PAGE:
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The average indebted American household had $145,085 credit card, mortgage, auto and student loan debt, a 2020 NerdWallet study found. With the amount that consumers owe seeming to increase each year, you might think the best way to avoid debt is to go off the credit grid completely. However, life without credit can cause its own problems.
1. It's harder to qualify for a mortgage
Forgoing a car loan or credit cards may be relatively easy, but saving up enough to buy a house is more difficult. If you're trying to get a mortgage without a credit score, you'll have to undergo a process called manual underwriting. Requirements for manually underwritten FHA loans include:
You must have cash reserves equal or greater to one month's mortgage payment after closing costs and down payment.
You may not have debt payments, including the proposed mortgage payment, greater than 43% of your monthly gross income.
Your mortgage payment may not exceed 31% of your monthly gross income.
Even if you meet these requirements, though, many lenders won't do manual underwriting, and those who do may still view you as a risk. Therefore, be prepared for additional stipulations, such as a large down payment, proof of job stability or extensive documentation to prove you've made payments on time for the last 12 to 24 months. Because manual underwriting typically requires more documentation than traditional mortgage underwriting, plan for the process to be longer when deciding on a contract closing date.
2. Renting may be more difficult
If you choose to rent instead of buy, you're still not in the clear. Because many landlords look at credit history for clues as to whether you'll make rent payments on time, you may end up having to jump through hoops to find other ways to prove that your income is stable and that you are financially responsible.
Additionally, a landlord may require you to pay a few months' worth of rent upfront or even get a co-signer who is willing to be liable for your rent payments if you don't make them on time.
3. Lenders, landlords and employers could still see your credit history
Depending on your credit history, negative marks typically stay on your credit report for seven to 10 years. So even if you've been "credit-free" for a few years, your credit history is still available. If you have a good credit history, you don't have anything to worry about on this score. But if you have accounts in collections, a foreclosure or a bankruptcy in your past, it may still affect you as you apply for a mortgage, an apartment or a job.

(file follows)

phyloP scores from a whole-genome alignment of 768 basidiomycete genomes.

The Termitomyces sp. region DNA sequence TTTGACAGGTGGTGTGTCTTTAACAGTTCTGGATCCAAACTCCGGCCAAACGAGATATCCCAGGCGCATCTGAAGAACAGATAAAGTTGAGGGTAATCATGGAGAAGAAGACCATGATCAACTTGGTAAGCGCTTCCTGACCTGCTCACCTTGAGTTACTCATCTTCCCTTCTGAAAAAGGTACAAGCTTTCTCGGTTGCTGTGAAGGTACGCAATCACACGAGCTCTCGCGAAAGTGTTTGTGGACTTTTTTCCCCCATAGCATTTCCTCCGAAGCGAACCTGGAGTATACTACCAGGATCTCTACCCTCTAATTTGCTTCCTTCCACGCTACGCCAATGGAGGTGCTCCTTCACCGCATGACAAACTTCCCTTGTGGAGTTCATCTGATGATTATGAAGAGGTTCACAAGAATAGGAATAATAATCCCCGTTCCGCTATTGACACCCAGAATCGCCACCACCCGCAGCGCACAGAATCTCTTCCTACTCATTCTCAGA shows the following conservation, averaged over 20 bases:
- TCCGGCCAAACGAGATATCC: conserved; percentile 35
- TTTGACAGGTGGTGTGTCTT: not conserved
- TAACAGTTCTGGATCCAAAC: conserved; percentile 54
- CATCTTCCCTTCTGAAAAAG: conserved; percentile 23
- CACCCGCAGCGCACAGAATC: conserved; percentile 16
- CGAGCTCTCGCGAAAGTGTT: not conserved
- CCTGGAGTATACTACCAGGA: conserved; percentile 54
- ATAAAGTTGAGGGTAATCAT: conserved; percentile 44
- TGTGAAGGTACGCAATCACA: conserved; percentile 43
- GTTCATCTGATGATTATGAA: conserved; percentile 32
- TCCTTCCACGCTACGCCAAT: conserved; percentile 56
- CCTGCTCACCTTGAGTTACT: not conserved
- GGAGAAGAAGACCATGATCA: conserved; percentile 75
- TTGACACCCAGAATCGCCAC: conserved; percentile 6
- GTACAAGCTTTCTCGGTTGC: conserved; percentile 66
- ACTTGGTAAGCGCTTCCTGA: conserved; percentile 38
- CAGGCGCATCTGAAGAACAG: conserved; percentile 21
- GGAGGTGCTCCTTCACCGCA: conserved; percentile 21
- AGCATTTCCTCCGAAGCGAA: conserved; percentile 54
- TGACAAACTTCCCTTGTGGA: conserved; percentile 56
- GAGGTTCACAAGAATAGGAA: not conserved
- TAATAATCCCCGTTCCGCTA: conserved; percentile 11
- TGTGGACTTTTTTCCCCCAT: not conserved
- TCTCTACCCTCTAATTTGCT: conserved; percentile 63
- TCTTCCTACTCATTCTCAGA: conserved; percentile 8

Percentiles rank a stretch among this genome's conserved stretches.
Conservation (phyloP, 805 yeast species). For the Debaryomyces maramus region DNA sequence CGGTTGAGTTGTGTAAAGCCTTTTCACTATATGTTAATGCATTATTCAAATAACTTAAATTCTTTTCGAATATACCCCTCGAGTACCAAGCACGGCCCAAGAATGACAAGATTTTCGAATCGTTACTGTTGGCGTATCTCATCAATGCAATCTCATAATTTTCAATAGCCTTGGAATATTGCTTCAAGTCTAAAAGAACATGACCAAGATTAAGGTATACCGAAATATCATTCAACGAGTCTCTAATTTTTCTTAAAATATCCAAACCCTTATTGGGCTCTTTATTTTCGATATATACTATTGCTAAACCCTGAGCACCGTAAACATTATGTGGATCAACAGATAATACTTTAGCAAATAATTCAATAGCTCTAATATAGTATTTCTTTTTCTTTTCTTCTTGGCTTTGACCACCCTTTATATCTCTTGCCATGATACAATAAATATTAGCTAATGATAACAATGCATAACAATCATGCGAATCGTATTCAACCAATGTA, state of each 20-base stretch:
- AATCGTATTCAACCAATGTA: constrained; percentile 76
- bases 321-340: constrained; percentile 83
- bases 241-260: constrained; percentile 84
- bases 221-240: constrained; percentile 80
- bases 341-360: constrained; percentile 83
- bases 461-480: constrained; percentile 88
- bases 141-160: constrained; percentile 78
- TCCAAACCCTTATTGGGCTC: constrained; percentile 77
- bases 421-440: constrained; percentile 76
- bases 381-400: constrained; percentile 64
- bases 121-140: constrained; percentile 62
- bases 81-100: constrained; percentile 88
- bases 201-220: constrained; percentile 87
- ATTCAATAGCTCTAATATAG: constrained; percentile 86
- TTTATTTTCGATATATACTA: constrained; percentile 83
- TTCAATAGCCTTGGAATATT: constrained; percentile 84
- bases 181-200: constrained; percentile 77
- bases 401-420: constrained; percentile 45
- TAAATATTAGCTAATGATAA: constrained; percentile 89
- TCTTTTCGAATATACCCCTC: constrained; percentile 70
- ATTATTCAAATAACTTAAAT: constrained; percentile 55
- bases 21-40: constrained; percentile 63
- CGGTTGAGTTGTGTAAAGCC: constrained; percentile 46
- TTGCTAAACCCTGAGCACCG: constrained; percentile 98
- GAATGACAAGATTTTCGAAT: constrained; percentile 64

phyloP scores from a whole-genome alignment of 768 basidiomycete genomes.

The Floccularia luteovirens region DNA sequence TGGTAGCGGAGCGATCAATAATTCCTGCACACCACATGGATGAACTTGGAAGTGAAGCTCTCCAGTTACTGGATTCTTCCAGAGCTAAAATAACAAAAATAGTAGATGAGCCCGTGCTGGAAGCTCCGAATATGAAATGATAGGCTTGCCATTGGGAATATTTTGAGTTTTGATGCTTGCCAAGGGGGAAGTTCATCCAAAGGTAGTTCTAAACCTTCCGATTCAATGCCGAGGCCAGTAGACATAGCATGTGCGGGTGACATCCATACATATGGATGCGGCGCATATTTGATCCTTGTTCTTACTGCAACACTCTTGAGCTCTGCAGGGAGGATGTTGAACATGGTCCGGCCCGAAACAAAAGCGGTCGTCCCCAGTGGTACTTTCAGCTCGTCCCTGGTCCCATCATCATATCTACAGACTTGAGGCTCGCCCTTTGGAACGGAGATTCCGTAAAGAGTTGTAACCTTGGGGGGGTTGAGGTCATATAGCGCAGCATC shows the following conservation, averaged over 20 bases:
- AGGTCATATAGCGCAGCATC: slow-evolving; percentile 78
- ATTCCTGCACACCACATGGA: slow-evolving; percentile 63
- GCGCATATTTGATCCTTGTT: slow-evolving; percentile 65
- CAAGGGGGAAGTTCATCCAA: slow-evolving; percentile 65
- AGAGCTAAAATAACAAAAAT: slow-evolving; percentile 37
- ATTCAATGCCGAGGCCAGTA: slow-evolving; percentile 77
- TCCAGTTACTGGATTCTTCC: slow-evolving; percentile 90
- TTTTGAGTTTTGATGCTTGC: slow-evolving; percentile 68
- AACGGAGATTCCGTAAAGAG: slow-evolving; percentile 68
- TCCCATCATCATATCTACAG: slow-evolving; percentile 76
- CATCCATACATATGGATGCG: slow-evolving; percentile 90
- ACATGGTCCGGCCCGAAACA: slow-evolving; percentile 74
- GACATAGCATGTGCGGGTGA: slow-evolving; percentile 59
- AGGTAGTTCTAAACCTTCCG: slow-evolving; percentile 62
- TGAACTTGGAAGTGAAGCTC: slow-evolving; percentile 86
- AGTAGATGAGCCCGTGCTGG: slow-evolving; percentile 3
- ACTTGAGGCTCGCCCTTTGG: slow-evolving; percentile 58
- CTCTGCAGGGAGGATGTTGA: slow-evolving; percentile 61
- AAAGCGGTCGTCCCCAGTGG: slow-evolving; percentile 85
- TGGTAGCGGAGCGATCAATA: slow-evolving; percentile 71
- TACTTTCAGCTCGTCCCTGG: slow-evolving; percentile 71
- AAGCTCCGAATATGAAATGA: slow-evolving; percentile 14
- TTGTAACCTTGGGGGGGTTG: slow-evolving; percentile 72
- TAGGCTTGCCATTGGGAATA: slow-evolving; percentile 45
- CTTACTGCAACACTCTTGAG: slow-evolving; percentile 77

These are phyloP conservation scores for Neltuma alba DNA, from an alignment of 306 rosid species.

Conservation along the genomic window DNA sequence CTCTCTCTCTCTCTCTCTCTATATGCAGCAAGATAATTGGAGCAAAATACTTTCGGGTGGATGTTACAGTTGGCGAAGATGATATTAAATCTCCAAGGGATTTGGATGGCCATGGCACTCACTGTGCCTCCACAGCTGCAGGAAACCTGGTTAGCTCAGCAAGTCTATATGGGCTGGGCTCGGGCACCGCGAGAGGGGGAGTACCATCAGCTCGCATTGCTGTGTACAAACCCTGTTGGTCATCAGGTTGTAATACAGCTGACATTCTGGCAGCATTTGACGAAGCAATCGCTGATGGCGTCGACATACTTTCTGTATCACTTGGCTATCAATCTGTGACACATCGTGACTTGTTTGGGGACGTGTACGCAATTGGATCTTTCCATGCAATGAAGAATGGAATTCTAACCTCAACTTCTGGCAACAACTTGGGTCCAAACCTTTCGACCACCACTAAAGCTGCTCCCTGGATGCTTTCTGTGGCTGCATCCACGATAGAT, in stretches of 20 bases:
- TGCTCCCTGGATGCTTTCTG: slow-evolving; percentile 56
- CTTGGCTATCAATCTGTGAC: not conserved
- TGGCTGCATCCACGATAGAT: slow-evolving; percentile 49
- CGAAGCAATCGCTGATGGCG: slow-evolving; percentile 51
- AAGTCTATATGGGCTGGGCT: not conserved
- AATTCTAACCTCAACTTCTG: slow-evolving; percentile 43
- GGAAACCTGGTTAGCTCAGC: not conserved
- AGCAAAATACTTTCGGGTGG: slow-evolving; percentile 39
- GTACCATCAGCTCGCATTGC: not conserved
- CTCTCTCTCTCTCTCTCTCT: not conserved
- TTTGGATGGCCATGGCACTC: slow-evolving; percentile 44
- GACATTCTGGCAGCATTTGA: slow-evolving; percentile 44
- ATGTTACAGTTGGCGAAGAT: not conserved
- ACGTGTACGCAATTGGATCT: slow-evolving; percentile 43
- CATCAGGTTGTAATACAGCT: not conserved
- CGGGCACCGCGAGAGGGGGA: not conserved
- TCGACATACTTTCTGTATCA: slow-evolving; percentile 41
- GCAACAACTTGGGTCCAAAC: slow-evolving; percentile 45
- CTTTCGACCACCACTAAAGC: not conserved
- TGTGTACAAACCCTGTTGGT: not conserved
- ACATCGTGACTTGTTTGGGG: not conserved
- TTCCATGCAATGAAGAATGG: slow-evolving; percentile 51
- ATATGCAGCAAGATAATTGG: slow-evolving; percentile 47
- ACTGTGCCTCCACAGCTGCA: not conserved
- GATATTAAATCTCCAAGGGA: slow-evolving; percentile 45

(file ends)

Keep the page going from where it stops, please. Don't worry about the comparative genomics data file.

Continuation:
4. You may have to save up for everything
For some people, delaying gratification isn't an issue. In many cases, it's a virtue. But if your income isn't high enough for you to be able to sock away enough money to save for all your financial goals, it may take longer than you think.
How to use credit responsibly
You don't necessarily need to go into debt to build your credit. However, if you have excellent credit, the cost of debt is usually low and manageable. Some tips for using credit responsibly:
Keep a budget. Avoid spending more than you have by budgeting your money and tracking your spending monthly. Not only will it help you know where your money is going, but you can also easily pinpoint expenses you can slash in favor of more important financial goals.
Pay on time, every time. Falling behind only your payments not only costs you in late fees and interest, but also makes it difficult to stay on top of your other financial obligations as you try to catch up. Make it a priority to make your debt payments on time and in full every month.
Borrow carefully. Whether it's a car loan or a mortgage, avoid spending more than you need. The bigger your loan payments, the less flexibility you have in your budget for other expenses.
Use credit cards sensibly. Credit cards are a great way to build credit because you don't need to carry a balance to establish a positive payment history. We recommend paying your balance in full every month to avoid being charged interest. Also, avoid applying for too many credit cards. The more cards you have, the more difficult it is to manage them.
Whether you choose to play the credit score game or not, the most important way to achieve financial security is to learn good money habits and to practice them over the long term.
Ben Luthi is a former credit card specialist for NerdWallet.